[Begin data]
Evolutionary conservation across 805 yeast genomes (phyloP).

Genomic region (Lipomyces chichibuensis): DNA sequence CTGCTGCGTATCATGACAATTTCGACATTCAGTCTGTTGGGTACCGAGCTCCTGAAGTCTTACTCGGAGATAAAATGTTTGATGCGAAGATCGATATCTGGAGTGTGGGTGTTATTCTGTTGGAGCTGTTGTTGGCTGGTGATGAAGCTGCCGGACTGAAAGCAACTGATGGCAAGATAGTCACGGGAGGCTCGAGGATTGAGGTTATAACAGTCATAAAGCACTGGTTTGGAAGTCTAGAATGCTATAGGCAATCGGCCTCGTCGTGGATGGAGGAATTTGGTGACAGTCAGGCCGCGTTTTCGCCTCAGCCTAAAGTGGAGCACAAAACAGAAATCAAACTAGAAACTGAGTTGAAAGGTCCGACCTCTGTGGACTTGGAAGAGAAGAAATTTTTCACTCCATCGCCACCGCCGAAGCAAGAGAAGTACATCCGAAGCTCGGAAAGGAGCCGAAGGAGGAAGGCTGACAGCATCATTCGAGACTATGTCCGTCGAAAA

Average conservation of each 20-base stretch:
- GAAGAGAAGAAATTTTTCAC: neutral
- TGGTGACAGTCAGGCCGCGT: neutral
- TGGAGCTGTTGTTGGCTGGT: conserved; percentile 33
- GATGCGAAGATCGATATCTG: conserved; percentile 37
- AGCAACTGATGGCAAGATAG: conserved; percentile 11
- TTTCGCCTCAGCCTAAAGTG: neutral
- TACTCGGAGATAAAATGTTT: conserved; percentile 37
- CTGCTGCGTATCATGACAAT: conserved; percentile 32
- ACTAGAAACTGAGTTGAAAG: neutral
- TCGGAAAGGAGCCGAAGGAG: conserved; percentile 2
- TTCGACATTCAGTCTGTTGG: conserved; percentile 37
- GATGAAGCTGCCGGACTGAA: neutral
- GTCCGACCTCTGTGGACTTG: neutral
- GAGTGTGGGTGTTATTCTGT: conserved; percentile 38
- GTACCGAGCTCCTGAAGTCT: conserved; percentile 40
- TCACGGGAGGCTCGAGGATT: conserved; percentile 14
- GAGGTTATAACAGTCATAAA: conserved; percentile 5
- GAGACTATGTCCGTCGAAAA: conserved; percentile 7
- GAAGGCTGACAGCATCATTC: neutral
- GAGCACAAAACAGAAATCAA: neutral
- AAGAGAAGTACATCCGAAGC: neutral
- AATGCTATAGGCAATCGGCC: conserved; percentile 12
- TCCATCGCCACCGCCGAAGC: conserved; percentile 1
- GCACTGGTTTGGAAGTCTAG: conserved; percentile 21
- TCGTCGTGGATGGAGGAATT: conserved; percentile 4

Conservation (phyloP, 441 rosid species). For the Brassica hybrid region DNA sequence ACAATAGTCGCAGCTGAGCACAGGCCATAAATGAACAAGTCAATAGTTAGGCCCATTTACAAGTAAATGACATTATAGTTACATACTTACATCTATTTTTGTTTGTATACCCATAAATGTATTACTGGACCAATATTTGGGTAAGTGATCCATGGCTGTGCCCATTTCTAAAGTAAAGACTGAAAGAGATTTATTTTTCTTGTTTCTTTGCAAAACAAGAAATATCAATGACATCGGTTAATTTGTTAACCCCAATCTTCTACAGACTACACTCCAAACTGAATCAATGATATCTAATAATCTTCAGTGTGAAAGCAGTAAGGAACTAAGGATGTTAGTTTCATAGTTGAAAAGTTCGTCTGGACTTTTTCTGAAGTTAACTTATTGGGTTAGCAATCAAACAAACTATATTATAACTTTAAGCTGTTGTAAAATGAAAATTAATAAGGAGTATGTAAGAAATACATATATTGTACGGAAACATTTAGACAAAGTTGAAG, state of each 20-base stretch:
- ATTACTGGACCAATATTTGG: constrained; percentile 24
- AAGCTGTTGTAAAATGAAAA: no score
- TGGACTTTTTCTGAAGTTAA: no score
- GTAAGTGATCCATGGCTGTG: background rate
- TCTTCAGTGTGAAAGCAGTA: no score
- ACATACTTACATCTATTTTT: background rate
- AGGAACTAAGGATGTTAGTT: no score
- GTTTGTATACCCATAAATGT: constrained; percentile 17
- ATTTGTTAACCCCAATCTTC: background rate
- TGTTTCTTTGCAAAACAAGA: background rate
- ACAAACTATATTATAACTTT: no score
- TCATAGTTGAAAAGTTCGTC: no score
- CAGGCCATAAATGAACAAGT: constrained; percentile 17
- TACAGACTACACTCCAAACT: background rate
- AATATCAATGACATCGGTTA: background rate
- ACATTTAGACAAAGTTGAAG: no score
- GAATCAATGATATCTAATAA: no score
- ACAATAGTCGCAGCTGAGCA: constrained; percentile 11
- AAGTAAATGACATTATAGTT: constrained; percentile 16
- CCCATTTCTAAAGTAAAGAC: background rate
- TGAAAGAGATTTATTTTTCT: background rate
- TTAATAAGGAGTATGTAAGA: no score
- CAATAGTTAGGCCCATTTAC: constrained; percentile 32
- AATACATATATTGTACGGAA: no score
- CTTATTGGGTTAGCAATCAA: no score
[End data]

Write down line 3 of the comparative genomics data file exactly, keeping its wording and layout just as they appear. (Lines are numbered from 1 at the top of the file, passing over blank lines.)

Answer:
Average conservation of each 20-base stretch: